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‘COVID long haulers’ suffer from lingering effects of virus weeks until months later – WCCO



MINNEAPOLIS (WCCO) – The misery of people who are sick with COVID-19 may last longer than first assumed. WCCO investigated the lingering symptoms that led to a new group of virus survivors known as “long-term sufferers”.

“Nine of us got sick with COVID-19, but no one got really sick except me,” said James Cha.

Doctors believe it was a family fishing trip in July that exposed 51-year-old James Cha to COVID-19. He spent six days in the hospital and went home with oxygen as he continued his struggle to breathe.

“I sank about three bottles of cough syrup in the last three weeks,” Cha said.

44 days since his diagnosis between this cough syrup, prescription and inhaler, he still does not seem to shake it.

“It feels like there̵

7;s something down here right now, and I still feel like it’s a little congested,” he said.

Cha has also noticed problems with his memory ever since. He is one of a growing number of people reporting illness months after a positive case of COVID-19.

One study said that as many as 75% of hospitalized patients experience long-term symptoms and fall into that long-distance category. The Minnesota Department of Health told WCCO that they are conducting specific follow-up and case management investigations to find out what might happen here.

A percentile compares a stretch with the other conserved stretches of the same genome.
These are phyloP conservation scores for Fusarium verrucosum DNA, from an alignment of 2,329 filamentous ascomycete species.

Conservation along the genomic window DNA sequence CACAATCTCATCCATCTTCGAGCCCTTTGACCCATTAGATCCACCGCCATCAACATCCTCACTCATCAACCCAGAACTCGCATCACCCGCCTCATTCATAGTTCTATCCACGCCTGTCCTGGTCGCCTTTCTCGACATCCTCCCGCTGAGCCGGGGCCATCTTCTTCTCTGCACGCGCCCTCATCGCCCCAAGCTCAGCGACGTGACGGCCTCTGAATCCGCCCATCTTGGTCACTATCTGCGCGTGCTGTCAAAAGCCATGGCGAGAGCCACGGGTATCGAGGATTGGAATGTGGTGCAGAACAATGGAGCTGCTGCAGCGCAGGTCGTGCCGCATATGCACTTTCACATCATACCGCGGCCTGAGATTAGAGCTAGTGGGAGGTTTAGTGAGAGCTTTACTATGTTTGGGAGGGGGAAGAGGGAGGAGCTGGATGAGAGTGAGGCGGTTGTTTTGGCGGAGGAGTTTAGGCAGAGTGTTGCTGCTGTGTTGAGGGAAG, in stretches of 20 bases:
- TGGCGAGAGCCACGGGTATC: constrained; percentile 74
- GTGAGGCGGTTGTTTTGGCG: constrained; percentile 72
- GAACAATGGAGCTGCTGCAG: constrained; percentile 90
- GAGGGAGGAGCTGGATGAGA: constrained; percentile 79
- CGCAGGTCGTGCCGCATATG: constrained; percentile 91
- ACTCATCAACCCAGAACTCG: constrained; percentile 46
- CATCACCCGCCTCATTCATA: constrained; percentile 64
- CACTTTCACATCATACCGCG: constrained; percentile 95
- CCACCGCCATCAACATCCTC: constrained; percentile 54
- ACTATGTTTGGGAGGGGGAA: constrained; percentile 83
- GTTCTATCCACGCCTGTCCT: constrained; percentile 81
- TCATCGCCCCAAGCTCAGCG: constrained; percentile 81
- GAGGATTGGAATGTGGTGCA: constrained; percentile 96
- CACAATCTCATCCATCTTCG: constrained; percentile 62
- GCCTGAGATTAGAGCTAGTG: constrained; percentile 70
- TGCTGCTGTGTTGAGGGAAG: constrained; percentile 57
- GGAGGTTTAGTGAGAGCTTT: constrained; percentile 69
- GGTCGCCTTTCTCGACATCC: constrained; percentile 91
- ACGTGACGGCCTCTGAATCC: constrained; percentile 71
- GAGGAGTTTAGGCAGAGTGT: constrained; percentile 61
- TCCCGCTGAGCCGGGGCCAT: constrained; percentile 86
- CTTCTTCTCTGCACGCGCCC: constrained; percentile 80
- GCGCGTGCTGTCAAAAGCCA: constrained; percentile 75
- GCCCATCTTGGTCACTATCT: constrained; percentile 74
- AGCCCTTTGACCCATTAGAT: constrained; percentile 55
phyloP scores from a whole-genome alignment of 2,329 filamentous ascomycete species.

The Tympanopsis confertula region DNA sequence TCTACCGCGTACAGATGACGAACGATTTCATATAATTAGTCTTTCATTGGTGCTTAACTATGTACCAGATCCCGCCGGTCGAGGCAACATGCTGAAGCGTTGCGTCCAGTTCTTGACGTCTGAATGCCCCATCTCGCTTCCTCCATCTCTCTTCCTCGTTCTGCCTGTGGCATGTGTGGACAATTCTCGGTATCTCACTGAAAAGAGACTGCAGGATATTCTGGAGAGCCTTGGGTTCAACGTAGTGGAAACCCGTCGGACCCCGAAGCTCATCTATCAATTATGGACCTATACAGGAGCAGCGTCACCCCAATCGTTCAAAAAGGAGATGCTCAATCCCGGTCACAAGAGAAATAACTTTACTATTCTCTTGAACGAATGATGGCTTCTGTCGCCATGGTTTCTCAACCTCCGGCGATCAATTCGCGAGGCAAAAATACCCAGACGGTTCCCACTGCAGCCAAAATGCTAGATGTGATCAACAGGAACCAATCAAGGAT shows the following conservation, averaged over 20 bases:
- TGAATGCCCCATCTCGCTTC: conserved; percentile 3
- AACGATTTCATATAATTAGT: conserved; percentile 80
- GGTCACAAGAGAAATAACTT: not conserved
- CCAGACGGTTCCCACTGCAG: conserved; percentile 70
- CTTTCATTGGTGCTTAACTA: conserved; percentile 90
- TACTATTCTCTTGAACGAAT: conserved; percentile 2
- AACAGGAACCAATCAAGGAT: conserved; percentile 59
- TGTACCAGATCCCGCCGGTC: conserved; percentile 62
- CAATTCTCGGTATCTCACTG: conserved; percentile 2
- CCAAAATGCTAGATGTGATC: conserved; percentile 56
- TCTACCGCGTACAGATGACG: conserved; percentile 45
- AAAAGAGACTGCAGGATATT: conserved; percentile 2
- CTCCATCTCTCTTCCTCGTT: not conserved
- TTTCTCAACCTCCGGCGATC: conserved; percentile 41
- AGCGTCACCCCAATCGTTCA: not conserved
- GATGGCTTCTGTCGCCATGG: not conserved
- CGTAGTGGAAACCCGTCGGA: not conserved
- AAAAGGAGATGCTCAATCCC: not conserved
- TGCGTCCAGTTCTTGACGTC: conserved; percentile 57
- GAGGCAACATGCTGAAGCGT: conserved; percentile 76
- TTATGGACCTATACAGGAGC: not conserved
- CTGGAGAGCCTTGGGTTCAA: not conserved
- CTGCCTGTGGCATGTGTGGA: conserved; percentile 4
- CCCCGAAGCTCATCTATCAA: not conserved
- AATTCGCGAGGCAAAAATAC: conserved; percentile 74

“I think it really underscores why it is important that we take COVID so seriously. It’s not just the symptoms you initially have, it’s how the virus affects your health in the long run, ”said Kris Ehresmann, director of the Minnesota Department of Health Infectious Diseases, Epidemiology, Prevention and Control.

Cha plans to see his doctor again in a few weeks if he is not better.

“After a whole working day, I get really tired,” he also remarked.

As he hopes to be able to breathe easier.

“That’s right. COVID is genuine,” he added.

Researchers are also studying the role that blood type may play with COVID-19. In a study published in The New England Journal of Medicine, people with type “A” blood had a 50% greater risk of needing oxygen or a ventilator if they had the virus.

Cha told us that his medical staff also mentioned this and that he is “A” positive


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